As someone who teaches the Holocaust in school every year through novels, I’m always on the lookout for anything new and different. This book, which make a young French Jewish girl and a Japanese-American boy penpals before and during WWII, seemed like it could be a really good addition to my novel list. I needed to read it.

In 1935, when 10-year-old Alex Maki is given a French pen pal for class, he’s disgusted to learn that Charlie Levy is a girl. Despite his reluctance to talk to her, letters fly across the Atlantic between the two of them. They share their hopes for the future and friendship with each other. Until Pearl Harbor and the growing Nazi persecution of Jews force both of them into situations that will make them confront the darker sides of humanity. From the plains of Manzanar to the horrors of Auschwitz and the brutality of European battlefields, they can only hold on to two things: the letters between them and the hope their friendship brings them.

The thing that drew me to this book is how original it is. There are so many Holocaust books out there, but it was really interesting to see one that tied it to Japanese internment camps in the US. It opens up a conversation and I like that.

And honestly, that became my favorite thing about this story. Alex is our narrator, so it heavily favors his experiences in the internment camps, but he is desperate for news of Charlie in France and we learn how that trickle of information came through, how he kept up with the events in Europe to learn what may be happening to her.

It’s a very realistic story. It doesn’t shy away from casual racism or legal rights violations or the worst parts of human nature. It doesn’t shy away from death or greed or brutality. At times, it’s quite painful. But in a story like this, one that is a horrific black eye on American history and covers even worse abroad, that painful realism is necessary to understanding how wrong it was.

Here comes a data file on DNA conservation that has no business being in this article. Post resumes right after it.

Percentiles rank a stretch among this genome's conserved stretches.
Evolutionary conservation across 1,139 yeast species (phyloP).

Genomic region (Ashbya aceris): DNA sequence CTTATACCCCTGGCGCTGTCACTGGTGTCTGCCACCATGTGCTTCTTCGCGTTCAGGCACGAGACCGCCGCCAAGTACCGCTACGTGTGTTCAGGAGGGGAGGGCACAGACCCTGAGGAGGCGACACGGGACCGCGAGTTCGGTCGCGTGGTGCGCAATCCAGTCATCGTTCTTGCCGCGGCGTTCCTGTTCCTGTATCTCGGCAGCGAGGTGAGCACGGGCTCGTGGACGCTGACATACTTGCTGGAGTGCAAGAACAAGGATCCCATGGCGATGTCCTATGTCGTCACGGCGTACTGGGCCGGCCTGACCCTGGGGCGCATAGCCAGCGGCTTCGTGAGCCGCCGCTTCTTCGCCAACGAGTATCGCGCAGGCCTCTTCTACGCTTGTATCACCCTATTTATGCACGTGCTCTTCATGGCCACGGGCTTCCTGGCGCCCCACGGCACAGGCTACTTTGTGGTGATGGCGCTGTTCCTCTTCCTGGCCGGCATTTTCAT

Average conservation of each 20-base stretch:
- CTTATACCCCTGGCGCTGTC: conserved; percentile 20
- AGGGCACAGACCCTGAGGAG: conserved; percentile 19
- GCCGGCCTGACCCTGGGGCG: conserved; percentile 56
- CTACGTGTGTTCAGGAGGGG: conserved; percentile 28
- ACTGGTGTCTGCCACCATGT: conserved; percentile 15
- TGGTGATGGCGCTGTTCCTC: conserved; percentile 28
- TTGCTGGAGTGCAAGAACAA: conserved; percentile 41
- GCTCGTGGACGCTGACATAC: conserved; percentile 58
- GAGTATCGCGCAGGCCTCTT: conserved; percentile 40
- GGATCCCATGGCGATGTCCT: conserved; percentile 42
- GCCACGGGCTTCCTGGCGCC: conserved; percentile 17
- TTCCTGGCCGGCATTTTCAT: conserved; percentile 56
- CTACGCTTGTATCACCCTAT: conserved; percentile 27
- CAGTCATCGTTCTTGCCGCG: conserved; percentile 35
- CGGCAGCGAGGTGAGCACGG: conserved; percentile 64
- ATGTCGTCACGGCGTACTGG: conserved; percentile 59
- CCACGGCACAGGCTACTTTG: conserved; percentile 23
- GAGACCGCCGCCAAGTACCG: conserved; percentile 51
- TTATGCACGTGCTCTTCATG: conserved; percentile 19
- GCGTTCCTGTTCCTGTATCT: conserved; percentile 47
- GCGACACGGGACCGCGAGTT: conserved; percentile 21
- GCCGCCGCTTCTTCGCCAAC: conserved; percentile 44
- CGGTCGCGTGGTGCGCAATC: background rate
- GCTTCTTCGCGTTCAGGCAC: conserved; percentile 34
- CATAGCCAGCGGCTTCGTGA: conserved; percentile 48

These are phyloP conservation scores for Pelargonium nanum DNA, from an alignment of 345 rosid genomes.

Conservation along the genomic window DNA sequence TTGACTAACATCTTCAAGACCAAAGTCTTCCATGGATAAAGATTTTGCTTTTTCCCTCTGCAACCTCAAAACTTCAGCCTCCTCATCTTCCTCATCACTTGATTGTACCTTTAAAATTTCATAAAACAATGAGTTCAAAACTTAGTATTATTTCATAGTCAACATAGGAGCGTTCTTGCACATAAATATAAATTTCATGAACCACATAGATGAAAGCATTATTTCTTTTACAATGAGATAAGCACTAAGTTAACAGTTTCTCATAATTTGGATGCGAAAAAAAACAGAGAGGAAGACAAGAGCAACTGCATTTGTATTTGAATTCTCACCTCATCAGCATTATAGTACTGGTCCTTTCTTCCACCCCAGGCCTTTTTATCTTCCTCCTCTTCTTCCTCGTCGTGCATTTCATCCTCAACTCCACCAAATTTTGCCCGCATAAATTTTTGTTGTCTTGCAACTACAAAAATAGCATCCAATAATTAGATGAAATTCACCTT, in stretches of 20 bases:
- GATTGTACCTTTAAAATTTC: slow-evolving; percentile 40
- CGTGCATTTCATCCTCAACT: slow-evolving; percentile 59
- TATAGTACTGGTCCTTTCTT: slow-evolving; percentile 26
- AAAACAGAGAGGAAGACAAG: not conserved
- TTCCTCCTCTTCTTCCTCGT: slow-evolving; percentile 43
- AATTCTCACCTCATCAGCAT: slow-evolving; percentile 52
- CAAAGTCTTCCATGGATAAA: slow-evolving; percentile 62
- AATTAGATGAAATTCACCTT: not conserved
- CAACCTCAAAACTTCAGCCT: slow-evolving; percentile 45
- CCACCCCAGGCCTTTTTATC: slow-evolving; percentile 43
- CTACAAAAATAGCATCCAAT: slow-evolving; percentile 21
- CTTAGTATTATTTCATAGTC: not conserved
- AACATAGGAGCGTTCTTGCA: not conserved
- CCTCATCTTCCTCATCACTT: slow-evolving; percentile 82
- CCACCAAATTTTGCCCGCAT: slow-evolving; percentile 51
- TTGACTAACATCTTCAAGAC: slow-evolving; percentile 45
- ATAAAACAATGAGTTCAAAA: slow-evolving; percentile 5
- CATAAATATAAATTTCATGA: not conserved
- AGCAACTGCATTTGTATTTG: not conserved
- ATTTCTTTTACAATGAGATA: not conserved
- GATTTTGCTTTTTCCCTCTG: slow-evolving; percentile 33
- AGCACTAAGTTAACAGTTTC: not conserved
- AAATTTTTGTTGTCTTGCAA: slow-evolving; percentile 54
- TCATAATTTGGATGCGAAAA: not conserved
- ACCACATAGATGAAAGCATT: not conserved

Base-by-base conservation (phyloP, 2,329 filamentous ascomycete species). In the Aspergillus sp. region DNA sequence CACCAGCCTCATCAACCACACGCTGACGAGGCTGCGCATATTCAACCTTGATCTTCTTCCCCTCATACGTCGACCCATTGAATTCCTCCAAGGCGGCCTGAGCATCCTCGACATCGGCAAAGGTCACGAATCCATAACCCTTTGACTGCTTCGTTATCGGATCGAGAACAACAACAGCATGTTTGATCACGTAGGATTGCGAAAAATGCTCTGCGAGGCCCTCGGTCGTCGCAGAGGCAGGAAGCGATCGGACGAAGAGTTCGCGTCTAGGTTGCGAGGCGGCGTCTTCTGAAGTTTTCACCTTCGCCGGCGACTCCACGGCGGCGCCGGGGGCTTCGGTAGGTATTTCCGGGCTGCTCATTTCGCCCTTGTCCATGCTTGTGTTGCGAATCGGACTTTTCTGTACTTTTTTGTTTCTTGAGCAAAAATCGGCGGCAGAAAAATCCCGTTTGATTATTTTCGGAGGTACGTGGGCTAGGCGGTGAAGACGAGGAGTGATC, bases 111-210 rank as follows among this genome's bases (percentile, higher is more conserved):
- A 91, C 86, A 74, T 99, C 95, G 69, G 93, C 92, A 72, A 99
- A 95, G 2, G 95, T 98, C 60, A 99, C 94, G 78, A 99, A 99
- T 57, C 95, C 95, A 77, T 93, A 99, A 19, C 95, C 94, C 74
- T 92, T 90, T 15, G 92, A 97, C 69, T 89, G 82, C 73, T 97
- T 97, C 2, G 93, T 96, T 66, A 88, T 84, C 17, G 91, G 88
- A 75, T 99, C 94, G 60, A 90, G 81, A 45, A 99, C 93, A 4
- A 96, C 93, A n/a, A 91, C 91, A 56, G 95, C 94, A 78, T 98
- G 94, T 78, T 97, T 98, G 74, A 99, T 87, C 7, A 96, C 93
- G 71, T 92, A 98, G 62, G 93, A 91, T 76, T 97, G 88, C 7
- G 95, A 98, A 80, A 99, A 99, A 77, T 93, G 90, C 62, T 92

Alex, as a character, is charming and naive in the beginning. He doesn’t understand why the government’s doing this to them and why his neighbors and friends are suddenly pretending they don’t have history. We also see so much of him come out in his letters to Charlie and how their friendship grows over time.

My only problem with this book is that the beginning is incredibly slow. I had such a hard time feeling like the story was going anywhere. The initial few chapters are almost entirely letters sent by 9- and 10-year-olds, which isn’t super interesting. It was necessary for character development, but I did seriously consider just giving up on the book a couple of times when I just wasn’t sure I could slog through more. But I’m glad I stuck with it and pressed on.

It’s a touching story. It’s unique and interesting while still having a whole lot of heart.